[F]or dust thou art, and unto dust shalt thou return. – Gen. 3:19b
[A] man who dies is not a living man who enters into death. – Alain (Emile-Auguste Chartier)
Lent begins today. I will perform no acts of penance; not because I have not sinned, but because I have no fear of knowing divine wrath after death. I have, in fact, no fear, or hope, of knowing anything at all after death. The dead – to use an absurd but necessary expression – know nothing, for knowing requires a knower, and dying is the destruction of the knower. When one’s existence has ceased, one cannot know that existence has stopped, because one no longer exists: there is no one to know. The stopping itself may be horribly painful, and we fear it naturally. But, after the stopping, the actual absence of being: our fearing of that seems foolish. And yet we do fear it, perhaps because we cannot imagine not knowing that we have lived and died. Reflexively, we feel that “being dead” must be some kind of experience.
But to “be” dead, if it were possible, is to experience nothing, not even that one is experiencing nothing. Death is the inevitable actualization of the seemingly impossible: the sheer nonexistence of body, mind, soul, and spirit. The living mind can think in the shadow of nonexistence, but it cannot comprehend the reality. Death – the absence of presence, the absence of absence, the absence, even, of nothingness – is the absolute limit, the transcendent, the inaccessible infinite.
Zen master Bunan said, “While alive, be dead, be thoroughly dead. And then do what you will.” The good master must have been misled, or seeking to mislead: one cannot be thoroughly dead while alive. One can approach death; one can perhaps even die metaphorically. But not thoroughly. Not really. As monk Mamiya’s master said, “Dead men do not speak.” By speaking, Bunan belied his advice. He thought, perhaps, to show us an escape from life and death, but the door is trompe l’oeil.
One who speaks exists, and one who exists is not and cannot be dead, because death is the extinction of be-ing. We may say that one who is dead does not exist, but in fact no one is dead, no one does not exist. There is only a name, a memory, within those who continue, for a time, to exist. They who were do not somehow live in that memory: a memory is not that which is remembered; a name is not that which is named. Memories and names may remain, but beings cannot.
A being is but the opening and closing of a moment of time. “Afterlife” and “beforelife”: nonexistence. In a moment between them, in a brief irruption out of the eternal not, we exist. We may feel, to our horror, that we are trapped in time, but in fact time is what we are. When the time that we are expires, we are no longer. It is only now, in this moment between not and not, that I am. What do I do with this shrinking moment that is I?
One thing I need not do is worry about nonexistence: that would be to worry about nothing. Because I exist only now, because I will not exist after my last moment, and because there is no experience without existence, I am, for myself, eternal. Absurdly so, but eternal. But I do feel concern, because I know that I will someday be dead for others. I am not alone: my disappearance will cause enduring anguish for a few people. True, that anguish will vanish soon enough, as if it had never been, when those people, too, have ceased to be; but if, thrown into existence in this moment, I impart any meaning to life at all, it is in and through solidaric relationship and compassionate response to other beings. That everyone and everything is ultimately void does not mean that all is thoroughly void now. Our importance is not negated by our impermanence; on the contrary, it subsists there. For all of us.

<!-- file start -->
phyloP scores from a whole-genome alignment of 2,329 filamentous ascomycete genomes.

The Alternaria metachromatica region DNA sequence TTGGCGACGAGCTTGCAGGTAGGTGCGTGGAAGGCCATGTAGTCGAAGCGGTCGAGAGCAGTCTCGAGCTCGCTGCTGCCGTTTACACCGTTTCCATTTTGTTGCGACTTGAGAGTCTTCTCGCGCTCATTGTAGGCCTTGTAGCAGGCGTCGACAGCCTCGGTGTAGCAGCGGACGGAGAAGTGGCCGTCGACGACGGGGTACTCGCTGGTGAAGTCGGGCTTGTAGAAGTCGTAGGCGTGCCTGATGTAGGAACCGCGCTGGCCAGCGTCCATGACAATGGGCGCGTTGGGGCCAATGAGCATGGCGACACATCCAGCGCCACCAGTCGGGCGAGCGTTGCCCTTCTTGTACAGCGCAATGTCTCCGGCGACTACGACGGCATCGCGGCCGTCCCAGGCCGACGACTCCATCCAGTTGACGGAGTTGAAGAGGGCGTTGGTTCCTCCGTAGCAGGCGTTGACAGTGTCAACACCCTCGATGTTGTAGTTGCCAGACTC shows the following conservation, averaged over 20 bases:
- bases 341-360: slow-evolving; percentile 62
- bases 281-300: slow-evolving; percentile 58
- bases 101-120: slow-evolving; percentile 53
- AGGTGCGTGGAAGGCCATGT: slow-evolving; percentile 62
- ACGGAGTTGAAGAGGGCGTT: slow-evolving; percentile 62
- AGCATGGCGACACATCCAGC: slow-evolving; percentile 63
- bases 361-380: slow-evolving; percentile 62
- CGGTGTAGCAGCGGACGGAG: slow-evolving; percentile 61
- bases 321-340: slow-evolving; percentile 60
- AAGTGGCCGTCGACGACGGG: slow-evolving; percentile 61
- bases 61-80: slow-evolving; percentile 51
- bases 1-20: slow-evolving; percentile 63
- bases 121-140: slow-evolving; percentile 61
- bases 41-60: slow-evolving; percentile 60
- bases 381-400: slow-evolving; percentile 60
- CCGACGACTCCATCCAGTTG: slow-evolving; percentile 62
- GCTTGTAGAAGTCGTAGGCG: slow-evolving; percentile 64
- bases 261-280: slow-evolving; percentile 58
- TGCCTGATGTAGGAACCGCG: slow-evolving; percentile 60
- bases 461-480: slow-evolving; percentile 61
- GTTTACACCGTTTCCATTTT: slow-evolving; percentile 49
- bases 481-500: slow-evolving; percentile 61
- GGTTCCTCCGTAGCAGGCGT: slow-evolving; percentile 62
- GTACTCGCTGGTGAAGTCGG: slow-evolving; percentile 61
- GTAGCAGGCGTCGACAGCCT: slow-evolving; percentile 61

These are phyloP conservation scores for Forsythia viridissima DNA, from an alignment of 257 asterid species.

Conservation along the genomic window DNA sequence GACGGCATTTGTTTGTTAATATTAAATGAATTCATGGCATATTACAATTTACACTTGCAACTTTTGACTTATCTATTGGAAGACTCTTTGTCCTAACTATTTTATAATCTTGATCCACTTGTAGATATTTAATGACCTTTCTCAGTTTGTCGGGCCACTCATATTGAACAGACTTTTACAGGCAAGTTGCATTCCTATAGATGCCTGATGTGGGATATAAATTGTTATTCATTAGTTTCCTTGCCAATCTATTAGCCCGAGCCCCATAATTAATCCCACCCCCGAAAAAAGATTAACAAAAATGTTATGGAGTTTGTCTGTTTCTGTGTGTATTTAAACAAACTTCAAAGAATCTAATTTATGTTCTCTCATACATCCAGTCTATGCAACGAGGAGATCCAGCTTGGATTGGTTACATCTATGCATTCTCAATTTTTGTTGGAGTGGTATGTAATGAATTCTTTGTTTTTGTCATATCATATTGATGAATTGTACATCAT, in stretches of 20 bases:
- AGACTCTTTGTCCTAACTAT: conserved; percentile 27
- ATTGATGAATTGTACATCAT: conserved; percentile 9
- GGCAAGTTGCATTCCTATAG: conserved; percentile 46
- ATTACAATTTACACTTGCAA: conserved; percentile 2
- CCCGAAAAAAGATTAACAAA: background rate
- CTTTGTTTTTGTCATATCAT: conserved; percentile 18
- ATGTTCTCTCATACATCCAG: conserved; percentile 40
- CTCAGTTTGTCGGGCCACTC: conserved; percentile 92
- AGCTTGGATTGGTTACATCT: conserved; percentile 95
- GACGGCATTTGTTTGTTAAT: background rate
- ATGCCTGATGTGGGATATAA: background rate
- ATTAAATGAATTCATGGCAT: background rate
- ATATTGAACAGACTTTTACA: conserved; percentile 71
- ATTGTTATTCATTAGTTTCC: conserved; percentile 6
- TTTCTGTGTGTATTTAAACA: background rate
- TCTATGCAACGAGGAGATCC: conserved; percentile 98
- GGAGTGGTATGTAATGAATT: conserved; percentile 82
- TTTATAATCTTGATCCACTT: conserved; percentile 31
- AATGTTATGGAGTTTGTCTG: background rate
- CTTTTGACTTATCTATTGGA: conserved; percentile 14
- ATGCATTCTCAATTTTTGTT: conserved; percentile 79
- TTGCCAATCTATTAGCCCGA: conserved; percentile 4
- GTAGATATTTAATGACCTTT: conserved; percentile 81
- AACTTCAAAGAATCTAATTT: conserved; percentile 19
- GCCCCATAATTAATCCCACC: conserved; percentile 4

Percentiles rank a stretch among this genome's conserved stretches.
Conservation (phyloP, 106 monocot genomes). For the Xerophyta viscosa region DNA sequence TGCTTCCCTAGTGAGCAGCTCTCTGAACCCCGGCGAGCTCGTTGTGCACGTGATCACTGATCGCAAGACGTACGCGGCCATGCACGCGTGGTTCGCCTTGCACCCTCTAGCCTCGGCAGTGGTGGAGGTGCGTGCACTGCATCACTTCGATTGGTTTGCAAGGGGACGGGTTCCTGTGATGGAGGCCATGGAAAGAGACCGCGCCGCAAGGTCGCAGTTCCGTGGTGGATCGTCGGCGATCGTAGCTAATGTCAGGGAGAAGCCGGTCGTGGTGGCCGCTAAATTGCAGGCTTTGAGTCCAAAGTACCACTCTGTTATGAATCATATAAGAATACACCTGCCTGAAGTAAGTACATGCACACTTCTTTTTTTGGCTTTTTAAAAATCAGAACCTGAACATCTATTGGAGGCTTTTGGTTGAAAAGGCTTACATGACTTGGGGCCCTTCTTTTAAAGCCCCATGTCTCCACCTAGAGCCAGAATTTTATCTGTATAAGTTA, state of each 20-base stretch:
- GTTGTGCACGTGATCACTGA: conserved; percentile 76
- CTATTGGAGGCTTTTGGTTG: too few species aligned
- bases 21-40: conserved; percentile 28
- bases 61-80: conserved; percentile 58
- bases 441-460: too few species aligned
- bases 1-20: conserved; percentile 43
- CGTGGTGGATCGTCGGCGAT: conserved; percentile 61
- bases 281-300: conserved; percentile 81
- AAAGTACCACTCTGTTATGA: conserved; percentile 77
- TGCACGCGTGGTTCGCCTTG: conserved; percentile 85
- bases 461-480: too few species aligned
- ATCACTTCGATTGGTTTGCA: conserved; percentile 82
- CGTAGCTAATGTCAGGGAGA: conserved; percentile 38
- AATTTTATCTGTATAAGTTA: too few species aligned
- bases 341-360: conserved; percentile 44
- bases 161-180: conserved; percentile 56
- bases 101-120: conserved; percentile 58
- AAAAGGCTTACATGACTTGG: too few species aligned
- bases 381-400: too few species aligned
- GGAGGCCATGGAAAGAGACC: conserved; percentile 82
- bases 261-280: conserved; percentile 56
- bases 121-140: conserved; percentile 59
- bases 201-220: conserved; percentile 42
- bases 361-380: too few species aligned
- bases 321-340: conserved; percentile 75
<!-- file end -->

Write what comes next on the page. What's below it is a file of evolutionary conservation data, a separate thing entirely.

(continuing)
No one gets out of this alive; therefore, no one gets out. But in our present, in the time that we are, we’re all in: whatever this is, however frightening and painful and pointless it may be, we are in it, we are it, together. Because our suffering, which is all the more intense and horrible for being meaningless, cries to a deaf heaven, we have only each other, and many of us have no ears to hear. But some hear, and some who hear respond. Otherwise, to be would be unbearable.
Deep in our hearts, we know that ultimately we are nothing. But the humane heart, because it also knows and responds to the reality of the present in its depths, says No – not now – to nothingness. And, cherishing living beings in their frailty and impermanence, moved by their plight, it says No to the suffering that it sees and feels. To be true to that heart is the best I can do. Moreover, because my every day is a kind of Ash Wednesday, a prolepsis of extinction, it is for me the difference between life and death.
Now, while I am not nothing, I make something of myself, something that is as real as a moment of consciousness can be, something that says Yes to life and, therefore, to acts of love that honor and harbor life and being. With eyes and heart open, I allow myself to live deeply and responsively; despite the pain, I will not attempt to live as if death were life. That would be to search for a back door, for a way out of the depths into dissociation and unreality; to indulge such delusion would be to waste this brief time that I am. Dead people do not know or speak, because there are none, but here and now I exist among other beings in the stark knowledge of life and death. Here and now I speak and hear, offer and accept, love, without which I would be nothing.